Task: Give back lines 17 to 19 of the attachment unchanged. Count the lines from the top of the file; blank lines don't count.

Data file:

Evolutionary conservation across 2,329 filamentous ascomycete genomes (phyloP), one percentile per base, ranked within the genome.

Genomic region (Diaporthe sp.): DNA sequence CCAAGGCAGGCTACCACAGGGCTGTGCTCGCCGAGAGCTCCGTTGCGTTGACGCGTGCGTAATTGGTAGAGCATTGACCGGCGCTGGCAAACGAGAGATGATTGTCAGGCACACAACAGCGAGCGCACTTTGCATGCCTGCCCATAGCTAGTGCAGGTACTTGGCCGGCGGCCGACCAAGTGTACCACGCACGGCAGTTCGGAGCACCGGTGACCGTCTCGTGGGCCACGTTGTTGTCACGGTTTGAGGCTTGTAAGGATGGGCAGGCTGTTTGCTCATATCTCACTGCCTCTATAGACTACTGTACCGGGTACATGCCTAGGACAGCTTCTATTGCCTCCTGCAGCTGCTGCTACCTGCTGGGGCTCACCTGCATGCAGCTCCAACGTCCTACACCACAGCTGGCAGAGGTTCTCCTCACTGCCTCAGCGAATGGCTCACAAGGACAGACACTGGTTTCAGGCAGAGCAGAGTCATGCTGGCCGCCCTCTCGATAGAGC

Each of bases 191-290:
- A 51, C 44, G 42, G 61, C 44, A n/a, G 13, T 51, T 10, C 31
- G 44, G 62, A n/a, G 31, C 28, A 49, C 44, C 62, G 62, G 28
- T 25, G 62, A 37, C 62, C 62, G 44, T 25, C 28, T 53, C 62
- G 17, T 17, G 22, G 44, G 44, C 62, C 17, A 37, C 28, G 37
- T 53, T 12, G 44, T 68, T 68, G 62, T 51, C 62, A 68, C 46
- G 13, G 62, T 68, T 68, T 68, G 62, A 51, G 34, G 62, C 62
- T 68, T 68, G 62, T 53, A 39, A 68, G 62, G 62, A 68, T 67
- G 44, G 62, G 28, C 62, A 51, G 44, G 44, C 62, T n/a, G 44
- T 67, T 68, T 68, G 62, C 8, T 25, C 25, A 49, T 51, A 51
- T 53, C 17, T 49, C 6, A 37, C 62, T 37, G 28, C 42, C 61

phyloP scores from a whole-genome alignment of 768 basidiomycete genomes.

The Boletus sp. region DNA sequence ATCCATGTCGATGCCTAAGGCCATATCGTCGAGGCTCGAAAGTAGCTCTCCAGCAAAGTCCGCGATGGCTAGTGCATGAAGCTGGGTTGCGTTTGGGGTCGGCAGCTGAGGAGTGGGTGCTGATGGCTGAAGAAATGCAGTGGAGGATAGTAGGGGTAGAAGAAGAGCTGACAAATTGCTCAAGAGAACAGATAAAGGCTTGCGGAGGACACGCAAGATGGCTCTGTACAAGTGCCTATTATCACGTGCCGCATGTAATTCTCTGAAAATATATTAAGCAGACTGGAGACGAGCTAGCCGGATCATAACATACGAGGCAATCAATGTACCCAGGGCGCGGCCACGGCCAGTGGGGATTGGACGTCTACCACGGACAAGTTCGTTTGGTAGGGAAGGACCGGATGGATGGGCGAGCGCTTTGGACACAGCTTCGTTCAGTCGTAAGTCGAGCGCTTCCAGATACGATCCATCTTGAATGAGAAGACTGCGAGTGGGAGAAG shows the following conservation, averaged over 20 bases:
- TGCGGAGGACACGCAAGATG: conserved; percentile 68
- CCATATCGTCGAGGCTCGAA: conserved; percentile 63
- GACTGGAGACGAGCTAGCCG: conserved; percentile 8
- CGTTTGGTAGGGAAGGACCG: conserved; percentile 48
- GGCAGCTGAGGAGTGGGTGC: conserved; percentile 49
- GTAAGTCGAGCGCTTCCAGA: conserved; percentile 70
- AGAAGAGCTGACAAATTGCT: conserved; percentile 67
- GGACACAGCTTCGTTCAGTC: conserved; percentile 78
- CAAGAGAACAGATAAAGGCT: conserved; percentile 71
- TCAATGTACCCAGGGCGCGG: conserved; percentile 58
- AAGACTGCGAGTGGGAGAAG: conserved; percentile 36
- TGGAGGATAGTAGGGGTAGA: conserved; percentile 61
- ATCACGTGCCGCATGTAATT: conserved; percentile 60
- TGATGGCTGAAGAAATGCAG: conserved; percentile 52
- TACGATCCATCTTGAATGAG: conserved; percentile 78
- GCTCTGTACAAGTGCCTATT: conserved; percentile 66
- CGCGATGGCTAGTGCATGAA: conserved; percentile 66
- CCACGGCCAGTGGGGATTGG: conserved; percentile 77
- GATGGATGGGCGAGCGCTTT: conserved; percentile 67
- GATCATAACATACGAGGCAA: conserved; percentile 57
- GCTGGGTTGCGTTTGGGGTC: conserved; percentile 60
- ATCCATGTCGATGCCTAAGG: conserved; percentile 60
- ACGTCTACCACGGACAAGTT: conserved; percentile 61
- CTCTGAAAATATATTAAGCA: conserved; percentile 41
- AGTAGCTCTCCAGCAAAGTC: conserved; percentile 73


- CCATATCGTCGAGGCTCGAA: conserved; percentile 63
- GACTGGAGACGAGCTAGCCG: conserved; percentile 8
- CGTTTGGTAGGGAAGGACCG: conserved; percentile 48